Besides Brexit, Early retirement and sickness are important factors. About 3.5 million people between the ages of 50 and 65 are not part of the labor force, according to Hunt.

In one of the biggest budget gifts, Hunt introduced 30 hours of free weekly childcare for children over nine months, to be phased in from April 2024 to September 2025. The Chancellor said the measure would cut childcare costs by 60% and bring savings Families £6,500 ($7,800) per year.

To encourage people over 50 to extend their careers, Hunt increased the annual tax-free pension contribution supplement by 50% to £60,000 ($72,360) and scrapped the “lifetime allowance” that penalized workers with larger pension savings, which was cited by some doctors as a reason for early retirement.

The SVB could squeeze UK bank lending

While the outlook for the UK economy looks brighter than in the autumn, the sudden collapse of the Silicon Valley bank could weigh on growth in the short term.

Troubles in the US banking sector represent “a new source of uncertainty” and “an unexpected caution may need to be exercised in the OBR’s less pessimistic forecasts,” Beck of the EY ITEM Club said in a statement on Wednesday.

The collapse of the SVB continued to reverberate through global financial markets on Wednesday Bank stocks, including in the UK, where financial services still dominate the economy.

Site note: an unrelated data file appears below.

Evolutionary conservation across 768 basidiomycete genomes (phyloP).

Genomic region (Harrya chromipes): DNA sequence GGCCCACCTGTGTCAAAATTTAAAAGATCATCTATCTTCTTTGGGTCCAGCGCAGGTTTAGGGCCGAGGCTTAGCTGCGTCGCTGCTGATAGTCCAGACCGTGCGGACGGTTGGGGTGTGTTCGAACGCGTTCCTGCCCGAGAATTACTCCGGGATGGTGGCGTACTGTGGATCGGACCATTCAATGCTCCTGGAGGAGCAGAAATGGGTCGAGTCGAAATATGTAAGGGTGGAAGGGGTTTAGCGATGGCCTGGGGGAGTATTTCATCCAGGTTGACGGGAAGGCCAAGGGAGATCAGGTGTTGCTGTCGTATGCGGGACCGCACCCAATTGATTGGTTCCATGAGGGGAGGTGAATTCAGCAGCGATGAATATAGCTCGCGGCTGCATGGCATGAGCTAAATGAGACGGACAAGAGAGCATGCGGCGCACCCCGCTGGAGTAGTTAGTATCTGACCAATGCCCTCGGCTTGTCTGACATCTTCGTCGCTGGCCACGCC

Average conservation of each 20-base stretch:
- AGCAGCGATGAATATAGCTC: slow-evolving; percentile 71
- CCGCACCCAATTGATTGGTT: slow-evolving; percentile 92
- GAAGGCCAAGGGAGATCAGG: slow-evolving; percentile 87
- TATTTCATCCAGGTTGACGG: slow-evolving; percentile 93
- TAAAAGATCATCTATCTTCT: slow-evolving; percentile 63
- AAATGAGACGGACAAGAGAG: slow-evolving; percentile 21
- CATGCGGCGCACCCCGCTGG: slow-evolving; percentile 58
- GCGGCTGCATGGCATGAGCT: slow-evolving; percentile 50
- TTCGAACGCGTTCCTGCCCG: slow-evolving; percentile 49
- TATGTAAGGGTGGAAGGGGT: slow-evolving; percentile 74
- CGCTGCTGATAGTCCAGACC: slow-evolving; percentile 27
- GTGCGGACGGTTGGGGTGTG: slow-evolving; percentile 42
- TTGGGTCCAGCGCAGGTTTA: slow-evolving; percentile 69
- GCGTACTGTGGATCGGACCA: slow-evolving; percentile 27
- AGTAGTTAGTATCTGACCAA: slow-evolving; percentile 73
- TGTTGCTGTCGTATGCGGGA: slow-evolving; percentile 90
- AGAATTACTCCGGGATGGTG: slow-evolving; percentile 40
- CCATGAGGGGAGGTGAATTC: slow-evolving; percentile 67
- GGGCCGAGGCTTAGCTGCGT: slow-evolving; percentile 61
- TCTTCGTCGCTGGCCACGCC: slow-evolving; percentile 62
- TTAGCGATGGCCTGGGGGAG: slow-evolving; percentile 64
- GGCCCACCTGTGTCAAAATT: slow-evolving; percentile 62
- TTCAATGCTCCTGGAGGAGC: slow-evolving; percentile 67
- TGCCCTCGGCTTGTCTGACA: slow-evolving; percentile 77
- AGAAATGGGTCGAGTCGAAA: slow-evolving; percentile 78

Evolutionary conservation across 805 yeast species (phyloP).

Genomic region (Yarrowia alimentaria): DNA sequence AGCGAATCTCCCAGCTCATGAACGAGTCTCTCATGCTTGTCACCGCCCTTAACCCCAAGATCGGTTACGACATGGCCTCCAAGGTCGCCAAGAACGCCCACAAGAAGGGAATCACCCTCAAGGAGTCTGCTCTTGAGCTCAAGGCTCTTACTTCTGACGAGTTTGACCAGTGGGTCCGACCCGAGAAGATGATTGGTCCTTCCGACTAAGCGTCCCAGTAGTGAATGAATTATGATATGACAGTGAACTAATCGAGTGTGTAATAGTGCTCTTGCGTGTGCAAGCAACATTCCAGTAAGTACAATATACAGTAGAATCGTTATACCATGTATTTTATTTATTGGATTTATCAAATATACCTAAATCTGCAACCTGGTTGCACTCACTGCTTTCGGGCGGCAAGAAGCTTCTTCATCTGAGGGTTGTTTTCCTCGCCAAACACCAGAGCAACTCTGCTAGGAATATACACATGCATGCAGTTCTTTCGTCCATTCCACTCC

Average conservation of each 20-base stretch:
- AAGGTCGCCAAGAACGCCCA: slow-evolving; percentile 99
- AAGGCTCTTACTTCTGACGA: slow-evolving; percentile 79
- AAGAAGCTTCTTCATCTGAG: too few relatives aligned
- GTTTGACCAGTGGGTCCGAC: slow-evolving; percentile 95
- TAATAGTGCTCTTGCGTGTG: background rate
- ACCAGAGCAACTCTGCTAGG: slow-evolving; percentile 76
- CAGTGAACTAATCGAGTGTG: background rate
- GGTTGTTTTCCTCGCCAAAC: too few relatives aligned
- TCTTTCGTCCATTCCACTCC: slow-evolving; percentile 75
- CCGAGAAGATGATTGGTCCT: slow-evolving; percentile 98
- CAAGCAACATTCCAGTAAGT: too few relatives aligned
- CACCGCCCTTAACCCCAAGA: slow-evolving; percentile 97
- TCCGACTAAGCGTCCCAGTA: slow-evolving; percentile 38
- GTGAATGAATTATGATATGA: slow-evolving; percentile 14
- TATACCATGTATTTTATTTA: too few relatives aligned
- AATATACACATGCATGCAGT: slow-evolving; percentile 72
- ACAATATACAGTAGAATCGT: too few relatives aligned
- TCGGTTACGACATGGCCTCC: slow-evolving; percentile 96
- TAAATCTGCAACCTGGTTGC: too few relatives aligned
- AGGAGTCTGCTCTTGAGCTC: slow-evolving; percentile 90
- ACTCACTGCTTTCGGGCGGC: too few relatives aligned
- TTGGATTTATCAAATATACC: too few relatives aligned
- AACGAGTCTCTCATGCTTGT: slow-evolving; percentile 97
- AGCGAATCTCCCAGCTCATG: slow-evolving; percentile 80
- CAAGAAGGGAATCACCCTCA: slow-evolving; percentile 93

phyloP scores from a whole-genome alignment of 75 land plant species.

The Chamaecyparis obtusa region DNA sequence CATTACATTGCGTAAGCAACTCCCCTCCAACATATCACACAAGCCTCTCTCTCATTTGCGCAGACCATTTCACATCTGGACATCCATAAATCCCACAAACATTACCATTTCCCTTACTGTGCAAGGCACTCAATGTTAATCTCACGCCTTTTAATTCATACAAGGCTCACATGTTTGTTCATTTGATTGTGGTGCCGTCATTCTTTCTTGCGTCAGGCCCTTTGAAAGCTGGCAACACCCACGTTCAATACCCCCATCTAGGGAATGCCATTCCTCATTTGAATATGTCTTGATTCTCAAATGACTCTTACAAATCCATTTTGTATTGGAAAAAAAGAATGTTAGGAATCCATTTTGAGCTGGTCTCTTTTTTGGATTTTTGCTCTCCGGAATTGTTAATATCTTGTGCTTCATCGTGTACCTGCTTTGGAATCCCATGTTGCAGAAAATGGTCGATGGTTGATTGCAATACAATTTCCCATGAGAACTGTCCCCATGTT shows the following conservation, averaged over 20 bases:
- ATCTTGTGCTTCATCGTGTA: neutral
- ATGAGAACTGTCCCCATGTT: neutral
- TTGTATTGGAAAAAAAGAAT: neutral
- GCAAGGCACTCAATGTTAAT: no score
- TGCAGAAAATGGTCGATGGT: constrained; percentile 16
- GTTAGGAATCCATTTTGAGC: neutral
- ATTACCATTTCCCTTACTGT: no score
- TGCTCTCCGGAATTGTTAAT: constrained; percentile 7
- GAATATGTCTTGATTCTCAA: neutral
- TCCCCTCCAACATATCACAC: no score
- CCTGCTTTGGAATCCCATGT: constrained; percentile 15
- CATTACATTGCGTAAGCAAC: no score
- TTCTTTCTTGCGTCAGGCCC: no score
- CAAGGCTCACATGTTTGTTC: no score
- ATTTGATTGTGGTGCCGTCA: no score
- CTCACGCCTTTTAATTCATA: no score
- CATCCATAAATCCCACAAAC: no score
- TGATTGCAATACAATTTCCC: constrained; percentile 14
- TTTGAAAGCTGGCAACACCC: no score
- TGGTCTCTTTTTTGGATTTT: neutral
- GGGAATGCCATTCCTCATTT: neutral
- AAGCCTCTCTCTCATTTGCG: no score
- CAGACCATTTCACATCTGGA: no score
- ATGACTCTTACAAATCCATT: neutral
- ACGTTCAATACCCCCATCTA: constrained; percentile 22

Although the sell-off is unlikely to result in a broader banking crisis, it will make lenders more cautious, which Berenberg said could have a significant impact Senior Economist Kallum Pickering.

“It is likely that UK financial conditions will remain tighter (or potentially significantly tighter) in the coming months than they would have been without the US bank woes,” Pickering said in a research note on Monday. “All other same tightening financial conditions will weigh on consumer demand and reduce the availability of credit for capital spending.”

If banks rerate or reduce lending, it could make the UK recession “a touch bigger” than the 1% contraction Capital Economics expects this year, said the firm’s UK chief economist Paul Dales.

“But at the moment it doesn’t look like a repeat of the global financial crisis is imminent, during which Britain’s real GDP fell by 6%,” he added.

Leave a Reply

Your email address will not be published. Required fields are marked *